Teaser Tuesday – 18th April, 2017

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Teaser Tuesday is a weekly bookish meme, hosted by The Purple Booker.
Anyone can play along! Just do the following:
• Grab your current read
• Open to a random page
• Share two (2) “teaser” sentences from somewhere on that page
• BE CAREFUL NOT TO INCLUDE SPOILERS! (make sure that what you share doesn’t give too much away! You don’t want to ruin the book for others!)
• Share the title & author, too, so that other TT participants can add the book to their TBR Lists if they like your teasers!

This is my choice of the day:

From Darkest Skies by Sam Peters
18% ‘Bix? Bix Rangesh?’ Enki waved the gun vaguely around his head. He was drunk and probably worse. I pinged his Servant for an assessment of his medical status but didn’t get an answer. He’d turned it off.

‘Hey, man.’ Rangesh headed up the path through the garden, slow and casual but with caution. ‘Dude, could you maybe put the illegal firearm down or else give it to me before something really heavy happens? It’s making my new partner all kinds of nervous.’

I jumped out of my pod and my legs almost buckled under Magenta’s gravity. Mercy’s painkillers had made me forget how fragile I was.

BLURB: After a five year sabbatical following the tragic death of his wife and fellow agent Alysha, Keona Rause returns to the distant colony world of Magenta to resume service with the Magentan Intelligence Service. With him he brings an artificial recreation of his wife’s personality, a simulacrum built from every digital trace she left behind. She has been constructed with one purpose – to discover the truth behind her own death – but Keona’s relationship with her has grown into something more, something frighteningly dependent, something that verges on love.

Cashing in old favours, Keona uses his return to the Service to take on a series of cases that allow him and the artificial Alysha to piece together his wife’s last days. His investigations lead him inexorably along the same paths Alysha followed five years earlier, to a sinister and deadly group…

As you can see, I’m almost a fifth of the way through this far future murder mystery. It is a steep familiarisation for the first handful of pages, but the writing is punchy, the world vivid and the main protagonist suitably grumpy and hard-bitten. If I have a grizzle it’s that Peters could have been kinder with the names – they are difficult to absorb and tend to crop up with alternative nicknames. Other than this one niggle, I’m really enjoying this offering.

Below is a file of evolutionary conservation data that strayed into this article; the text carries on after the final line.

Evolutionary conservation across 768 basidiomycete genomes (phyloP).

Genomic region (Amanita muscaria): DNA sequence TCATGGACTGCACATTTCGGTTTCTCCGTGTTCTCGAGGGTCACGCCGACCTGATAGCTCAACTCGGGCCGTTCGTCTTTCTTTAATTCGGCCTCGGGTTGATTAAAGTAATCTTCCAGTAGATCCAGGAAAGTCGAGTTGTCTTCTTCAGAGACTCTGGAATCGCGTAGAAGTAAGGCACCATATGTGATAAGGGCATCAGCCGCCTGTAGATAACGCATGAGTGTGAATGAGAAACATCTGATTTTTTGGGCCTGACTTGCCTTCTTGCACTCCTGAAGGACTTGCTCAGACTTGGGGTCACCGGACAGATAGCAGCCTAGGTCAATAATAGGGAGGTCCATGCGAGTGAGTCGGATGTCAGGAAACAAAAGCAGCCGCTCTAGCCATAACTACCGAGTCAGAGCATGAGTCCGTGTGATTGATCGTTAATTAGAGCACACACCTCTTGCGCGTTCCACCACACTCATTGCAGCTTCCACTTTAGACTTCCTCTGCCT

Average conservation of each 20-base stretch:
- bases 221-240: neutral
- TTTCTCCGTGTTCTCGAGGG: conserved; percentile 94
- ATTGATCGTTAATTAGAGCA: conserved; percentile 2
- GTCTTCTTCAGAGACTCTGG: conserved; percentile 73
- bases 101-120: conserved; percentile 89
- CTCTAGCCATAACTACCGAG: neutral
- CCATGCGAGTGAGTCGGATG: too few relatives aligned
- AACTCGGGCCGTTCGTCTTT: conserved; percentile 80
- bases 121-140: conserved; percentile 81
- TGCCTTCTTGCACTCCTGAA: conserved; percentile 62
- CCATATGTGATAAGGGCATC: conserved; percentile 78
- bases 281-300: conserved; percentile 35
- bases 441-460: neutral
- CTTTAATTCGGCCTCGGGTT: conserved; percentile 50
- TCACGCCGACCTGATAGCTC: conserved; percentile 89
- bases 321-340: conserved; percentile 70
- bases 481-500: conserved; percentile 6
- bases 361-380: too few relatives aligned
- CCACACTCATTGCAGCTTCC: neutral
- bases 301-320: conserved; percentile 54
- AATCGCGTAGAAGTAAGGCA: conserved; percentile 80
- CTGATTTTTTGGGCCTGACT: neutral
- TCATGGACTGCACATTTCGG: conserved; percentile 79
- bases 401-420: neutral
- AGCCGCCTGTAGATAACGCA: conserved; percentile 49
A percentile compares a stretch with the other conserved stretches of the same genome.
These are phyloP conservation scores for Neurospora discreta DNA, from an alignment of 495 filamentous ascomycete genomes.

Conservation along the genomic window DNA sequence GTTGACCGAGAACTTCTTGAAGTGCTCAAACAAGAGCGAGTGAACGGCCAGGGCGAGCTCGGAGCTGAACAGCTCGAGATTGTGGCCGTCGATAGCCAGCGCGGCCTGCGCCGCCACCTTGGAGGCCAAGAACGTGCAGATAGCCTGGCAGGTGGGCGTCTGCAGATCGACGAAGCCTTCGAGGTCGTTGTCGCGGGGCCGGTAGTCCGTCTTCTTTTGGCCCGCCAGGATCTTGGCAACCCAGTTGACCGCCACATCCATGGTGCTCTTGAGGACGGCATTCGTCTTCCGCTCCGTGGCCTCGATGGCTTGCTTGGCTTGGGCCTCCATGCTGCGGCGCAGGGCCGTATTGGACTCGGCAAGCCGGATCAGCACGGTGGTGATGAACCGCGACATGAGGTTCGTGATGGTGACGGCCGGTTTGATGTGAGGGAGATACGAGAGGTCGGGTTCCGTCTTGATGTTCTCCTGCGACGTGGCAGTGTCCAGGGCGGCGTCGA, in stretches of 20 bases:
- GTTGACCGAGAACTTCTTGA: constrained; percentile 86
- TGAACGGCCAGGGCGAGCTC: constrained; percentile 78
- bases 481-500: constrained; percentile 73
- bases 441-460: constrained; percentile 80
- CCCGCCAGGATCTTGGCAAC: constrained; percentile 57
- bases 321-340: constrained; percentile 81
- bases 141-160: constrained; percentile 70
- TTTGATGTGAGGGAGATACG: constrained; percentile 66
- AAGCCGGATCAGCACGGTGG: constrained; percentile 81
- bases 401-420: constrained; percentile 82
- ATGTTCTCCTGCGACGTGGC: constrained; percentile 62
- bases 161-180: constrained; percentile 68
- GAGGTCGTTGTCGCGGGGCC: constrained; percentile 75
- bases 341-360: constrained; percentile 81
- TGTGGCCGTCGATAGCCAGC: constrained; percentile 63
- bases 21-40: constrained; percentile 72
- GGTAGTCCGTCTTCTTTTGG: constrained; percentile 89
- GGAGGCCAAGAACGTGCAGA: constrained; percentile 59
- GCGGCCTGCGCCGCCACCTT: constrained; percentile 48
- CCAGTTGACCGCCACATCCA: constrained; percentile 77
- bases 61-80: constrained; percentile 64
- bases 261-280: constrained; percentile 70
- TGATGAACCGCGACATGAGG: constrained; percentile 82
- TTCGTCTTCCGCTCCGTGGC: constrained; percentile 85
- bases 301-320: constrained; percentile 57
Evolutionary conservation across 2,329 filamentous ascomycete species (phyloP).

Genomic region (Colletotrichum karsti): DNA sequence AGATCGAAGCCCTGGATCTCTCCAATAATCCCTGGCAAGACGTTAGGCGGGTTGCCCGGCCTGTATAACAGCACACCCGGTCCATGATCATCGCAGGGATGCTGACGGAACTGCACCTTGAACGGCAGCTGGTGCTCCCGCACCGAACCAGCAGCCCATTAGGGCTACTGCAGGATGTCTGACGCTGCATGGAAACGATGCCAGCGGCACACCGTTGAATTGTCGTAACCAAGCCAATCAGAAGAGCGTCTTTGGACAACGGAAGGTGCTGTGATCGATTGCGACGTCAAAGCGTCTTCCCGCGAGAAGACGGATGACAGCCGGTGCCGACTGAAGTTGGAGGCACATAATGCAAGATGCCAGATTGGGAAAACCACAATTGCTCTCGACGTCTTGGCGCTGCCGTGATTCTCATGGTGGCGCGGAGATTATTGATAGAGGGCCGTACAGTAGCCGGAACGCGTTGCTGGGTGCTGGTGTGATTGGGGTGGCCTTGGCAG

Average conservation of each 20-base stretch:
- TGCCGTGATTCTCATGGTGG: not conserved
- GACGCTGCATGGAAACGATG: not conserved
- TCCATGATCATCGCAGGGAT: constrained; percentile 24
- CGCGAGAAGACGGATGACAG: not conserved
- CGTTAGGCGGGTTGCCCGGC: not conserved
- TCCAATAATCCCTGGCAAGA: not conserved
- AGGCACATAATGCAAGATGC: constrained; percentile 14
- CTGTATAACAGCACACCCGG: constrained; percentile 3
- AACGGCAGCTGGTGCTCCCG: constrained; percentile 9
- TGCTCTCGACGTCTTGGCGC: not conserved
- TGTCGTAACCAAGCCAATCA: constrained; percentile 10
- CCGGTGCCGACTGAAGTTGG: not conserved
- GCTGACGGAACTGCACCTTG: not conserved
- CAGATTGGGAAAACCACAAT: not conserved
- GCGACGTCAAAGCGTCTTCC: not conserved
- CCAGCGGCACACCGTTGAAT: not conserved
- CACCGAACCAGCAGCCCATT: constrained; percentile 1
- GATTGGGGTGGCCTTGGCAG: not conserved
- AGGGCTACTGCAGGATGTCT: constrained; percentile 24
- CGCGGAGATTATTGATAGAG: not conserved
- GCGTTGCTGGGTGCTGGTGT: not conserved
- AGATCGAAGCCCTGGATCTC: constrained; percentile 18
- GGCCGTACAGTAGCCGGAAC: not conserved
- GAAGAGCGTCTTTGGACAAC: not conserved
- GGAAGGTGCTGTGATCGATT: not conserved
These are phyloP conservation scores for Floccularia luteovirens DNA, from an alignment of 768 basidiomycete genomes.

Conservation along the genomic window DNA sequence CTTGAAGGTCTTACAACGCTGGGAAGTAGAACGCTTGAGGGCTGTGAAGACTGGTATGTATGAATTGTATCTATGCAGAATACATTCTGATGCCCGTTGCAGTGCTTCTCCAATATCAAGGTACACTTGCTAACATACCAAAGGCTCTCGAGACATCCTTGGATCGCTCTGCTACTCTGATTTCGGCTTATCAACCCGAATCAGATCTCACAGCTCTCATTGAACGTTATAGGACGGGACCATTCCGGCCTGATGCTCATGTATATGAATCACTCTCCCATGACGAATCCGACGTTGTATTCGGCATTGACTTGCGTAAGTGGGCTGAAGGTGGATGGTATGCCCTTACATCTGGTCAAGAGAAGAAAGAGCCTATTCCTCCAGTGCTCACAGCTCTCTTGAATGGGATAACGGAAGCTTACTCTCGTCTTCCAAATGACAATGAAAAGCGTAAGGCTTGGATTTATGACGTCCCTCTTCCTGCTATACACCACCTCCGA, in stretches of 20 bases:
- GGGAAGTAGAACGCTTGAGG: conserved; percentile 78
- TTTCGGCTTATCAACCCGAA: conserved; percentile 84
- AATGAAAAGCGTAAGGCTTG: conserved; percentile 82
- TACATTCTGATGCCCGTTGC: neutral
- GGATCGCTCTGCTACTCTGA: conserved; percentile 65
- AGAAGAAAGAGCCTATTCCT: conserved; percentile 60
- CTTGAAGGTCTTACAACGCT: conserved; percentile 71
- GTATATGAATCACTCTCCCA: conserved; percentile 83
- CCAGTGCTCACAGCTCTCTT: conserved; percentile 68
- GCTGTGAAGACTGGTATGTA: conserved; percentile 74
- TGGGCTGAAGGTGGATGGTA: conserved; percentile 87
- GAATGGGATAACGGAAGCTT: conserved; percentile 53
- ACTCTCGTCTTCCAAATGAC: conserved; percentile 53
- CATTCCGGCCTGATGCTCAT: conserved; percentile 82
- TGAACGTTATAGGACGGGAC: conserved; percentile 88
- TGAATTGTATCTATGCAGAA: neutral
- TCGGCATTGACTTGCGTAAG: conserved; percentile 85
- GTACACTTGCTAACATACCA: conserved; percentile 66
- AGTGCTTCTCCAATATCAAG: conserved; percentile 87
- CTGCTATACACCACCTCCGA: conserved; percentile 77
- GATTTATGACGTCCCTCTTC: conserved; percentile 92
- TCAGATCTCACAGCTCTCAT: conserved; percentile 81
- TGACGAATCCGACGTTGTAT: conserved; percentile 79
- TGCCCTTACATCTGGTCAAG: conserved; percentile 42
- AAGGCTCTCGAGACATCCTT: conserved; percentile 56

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28 responses »

    • That’s an excellent tip, Laura – thank you! Other than that – and now I’m further into the book I’ve now got the hang of the names – I’m thoroughly enjoying this one.

  1. The writing IS punchy…that’s a good description. What you have included of it, and the cover are indeed intriguing.Here’s my Teaser for this Tuesday from a friend’s autobiography:
    “…The ice man came every other morning and brought us a fifty pound block of ice. He carried it in with a steel pair of tongs and put it in the ‘ice-bin’ which was the top compartment of our icebox. We cooked with a kerosene stove and used heaters that burned coal and wood.
    Every Monday, two Mexican women, using washboards and lye soap, washed work clothes, white shirts, white duck pants, sheets, towels, tablecloths, underwear and pajamas–lots of clothes for the four, and later six men in the family. Homemade lye soap got white sheets and shirts really clean.”
    She gives the most fascinating details of life in the 30’s and 40’s on a cattle ranch/farm.

    • Thank you for that quote, Rae – what a wonderful insight into a life long gone. And I shudder to think what lye soap did to the skin on their hands, because I’m betting they didn’t wear gloves to protect them…

      • This author/friend had enough money to take good care of her hands in her “grown up” years and still gets a manicure weekly. I’m sure the “help” were the only ones who actually put their hands in lye water or made the lye soap. She is today an elegant, classy lady in her nineties who came to Alvin from Dallas where she lives with her daughter to bring forty of her nearest and dearest friends here copies of her book and entertain us at a local banquet hall with coffee and dessert. She signed them for us and gave them to us as gifts. She is
        a super Mom who wants to leave her life’s story for her kids and grandkids (who are amazing individuals in their own rights). The signing was a delightful afternoon, especially for those who knew she was recouping from surgery on a broken hip last fall and had sent cards and notes to check on her progress. She had a walker to use, but made the rounds of the tables wth just a cane…amazing individual with an amazing background.

      • What a wonderful occasion, clearly an acknowledgement of a wonderful life. I always love it when people write their life stories down for their relatives. But this time around, there is also a valuable slice of social history about how things used to be before the advent of computers and mobile phones, which has changed our outlook and lives in so many ways, the youngsters these days really do look at things differently. Glad to know her hands are okay:)

  2. I like some, but I’m not a huge sci-fi girl myself, at least not when it comes to books… I can watch the movies all day. Go figure. But this one does sound interesting. I think I’d give it a chance. Thank you for sharing! 🙂 Thank you for stopping by my blog too!

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